August 7, 2011 § 2 Comments
The year is 1659 A.D. Children in the Bavarian town of Schongau, specifically the orphans and bastards, are disappearing. The bodies of those that are found each have a small tattoo on the shoulder – a known witch’s symbol. That isn’t the only strange thing that’s been happening: the construction site for the new leper house is being repeatedly vandalized; the Burghers’ warehouse is set on fire; and the devil has been seen on the roads at night.
Of course Schongau’s midwife, Martha, is accused of witchcraft. The dead and missing children were known to visit her and – let’s face it – in a Medieval town it’s always the midwife who superstitious townspeople point their fingers at first. Martha is taken prisoner and the hangman is brought in to make her confess. What follows is a daring sprint against the clock to solve the mystery. A week in which to find the real killer before more children are harmed, the midwife burned alive and Schongau descended into the madness of witch trials. Jakob Kuisl (the reluctant hangman), his daughter Magdalena and the son of the town physician attempt to prevent the worst from coming to fruition.
Pötzsch has created a decent puzzle for the reader to solve along with his protagonists. Nothing is clear-cut. Red herrings abound. The solution is far from obvious, but does not strain incredulity. Jakob and the physician’s son Simon (who plays the role of Watson to Jakob’s Holmes) are appealing characters. As is Magdalena, though I wish she’d had a larger role. She spends more time along the fringes of her father’s and Simon’s investigation than the title suggests. But she’s brash and earthy and one of the highlights of the novel. The other being, of course, the hangman.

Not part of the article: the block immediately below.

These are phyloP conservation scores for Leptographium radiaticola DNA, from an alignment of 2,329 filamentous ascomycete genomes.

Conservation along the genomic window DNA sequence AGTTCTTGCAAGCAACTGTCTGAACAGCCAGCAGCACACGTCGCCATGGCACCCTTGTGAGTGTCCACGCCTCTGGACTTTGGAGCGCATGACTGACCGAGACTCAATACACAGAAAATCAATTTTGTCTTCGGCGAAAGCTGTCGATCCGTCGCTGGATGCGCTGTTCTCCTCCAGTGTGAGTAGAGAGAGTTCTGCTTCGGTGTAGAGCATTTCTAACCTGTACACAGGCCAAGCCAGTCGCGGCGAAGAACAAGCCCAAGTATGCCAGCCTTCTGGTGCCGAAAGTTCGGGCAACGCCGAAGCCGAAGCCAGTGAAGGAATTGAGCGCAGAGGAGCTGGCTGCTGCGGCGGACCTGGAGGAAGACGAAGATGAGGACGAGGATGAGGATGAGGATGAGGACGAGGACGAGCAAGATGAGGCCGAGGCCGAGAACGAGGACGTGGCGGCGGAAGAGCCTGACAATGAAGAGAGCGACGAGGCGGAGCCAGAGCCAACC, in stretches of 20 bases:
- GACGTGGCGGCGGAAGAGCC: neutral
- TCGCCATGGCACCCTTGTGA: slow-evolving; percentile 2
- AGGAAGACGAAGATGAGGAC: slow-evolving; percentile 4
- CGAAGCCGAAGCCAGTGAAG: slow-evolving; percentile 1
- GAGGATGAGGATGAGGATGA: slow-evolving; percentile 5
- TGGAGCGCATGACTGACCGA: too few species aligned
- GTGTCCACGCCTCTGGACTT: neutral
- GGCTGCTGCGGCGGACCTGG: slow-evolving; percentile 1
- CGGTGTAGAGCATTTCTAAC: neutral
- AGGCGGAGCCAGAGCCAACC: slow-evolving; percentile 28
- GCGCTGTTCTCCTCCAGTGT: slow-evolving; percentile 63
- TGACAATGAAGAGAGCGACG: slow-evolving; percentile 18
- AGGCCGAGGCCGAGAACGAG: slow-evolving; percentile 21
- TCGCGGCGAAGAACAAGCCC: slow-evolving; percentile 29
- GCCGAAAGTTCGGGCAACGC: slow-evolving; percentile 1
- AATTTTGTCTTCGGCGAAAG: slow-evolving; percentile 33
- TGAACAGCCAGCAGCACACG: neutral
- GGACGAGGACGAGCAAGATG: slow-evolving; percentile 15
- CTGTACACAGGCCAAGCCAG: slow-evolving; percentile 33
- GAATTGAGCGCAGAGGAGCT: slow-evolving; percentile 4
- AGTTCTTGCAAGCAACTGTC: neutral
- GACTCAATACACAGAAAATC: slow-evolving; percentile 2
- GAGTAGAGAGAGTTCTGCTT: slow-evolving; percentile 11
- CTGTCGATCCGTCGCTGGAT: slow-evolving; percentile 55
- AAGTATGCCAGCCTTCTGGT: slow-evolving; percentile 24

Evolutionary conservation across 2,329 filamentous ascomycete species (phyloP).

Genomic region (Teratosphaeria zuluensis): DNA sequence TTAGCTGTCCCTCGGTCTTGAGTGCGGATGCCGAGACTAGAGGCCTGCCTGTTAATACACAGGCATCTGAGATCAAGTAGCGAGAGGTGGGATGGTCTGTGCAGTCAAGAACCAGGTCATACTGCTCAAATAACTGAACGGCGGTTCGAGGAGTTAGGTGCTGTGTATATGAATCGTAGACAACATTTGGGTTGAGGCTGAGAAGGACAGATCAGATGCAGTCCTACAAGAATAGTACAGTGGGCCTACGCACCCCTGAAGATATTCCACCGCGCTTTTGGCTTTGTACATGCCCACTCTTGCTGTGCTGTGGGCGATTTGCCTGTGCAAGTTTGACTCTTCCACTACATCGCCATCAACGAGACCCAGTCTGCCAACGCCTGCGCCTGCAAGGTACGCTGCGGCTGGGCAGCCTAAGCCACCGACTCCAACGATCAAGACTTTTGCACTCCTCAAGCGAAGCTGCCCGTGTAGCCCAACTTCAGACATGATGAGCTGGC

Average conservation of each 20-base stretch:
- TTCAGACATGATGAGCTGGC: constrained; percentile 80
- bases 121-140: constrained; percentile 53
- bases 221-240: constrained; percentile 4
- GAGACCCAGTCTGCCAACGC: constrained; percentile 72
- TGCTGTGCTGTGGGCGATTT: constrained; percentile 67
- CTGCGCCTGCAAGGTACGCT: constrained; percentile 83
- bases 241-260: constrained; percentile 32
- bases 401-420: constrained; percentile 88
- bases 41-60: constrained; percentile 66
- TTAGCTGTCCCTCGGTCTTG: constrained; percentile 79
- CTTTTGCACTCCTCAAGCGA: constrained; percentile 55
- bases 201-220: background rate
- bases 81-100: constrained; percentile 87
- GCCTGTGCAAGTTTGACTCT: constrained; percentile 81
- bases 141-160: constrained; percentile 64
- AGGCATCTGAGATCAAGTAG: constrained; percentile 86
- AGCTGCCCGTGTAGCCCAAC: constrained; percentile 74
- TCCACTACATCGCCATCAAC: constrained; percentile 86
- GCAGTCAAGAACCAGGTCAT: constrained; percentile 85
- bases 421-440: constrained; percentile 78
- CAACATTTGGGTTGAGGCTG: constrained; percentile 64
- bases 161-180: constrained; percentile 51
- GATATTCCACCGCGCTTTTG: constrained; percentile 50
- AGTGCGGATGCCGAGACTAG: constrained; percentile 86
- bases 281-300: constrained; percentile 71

Jakob Kuisl is a kinder, gentler hangman. He studies herbs and healing. He keeps a library of books on those subjects which must have cost a small fortune in the 17th century. He philosophically sees his occupation – to torture and kill – as necessary to the public peace. Despite that, he get’s drunk before being called upon by the Burghers to perform his duties…as did his father before him. Kuisl comes from a long-line, a dynasty, of Bavarian hangmen. Of whom the novel’s author Oliver Pötzsch is descended. Johann Jakob Kuisl was a real life Medieval hangman. In fact the entire Kuisl family – wife, daughter and twins – actually existed. The story may be fiction, but one of the most interesting things about The Hangman’s Daughter is that there is a tangible element of truth to it. Genealogy.
As for the writing, it seems that lately every book out there is described as being “cinematic”. But Oliver Pötzsch is a screenwriter for Bavarian television. It’s not surprising that The Hangman’s Daughter reads like a script. Which is what makes it perfect Summer reading. This isn’t a deep, psychological glimpse into the heart of darkness. It’s not Pillars of the Earth. If anything, the story reminds me most of Ariana Franklin’s Mistress of the Art of Death. It’s slick and clean and modern – filled with period details without becoming bogged down in them. The company of these characters is highly addictive. So much so that I wasn’t surprised to learn that there are two other books in the series so far. Unfortunately, they’ve yet to be translated into English.
Publisher: Mariner Books, New York (2011).
ISBN: 978 0 547745 01 5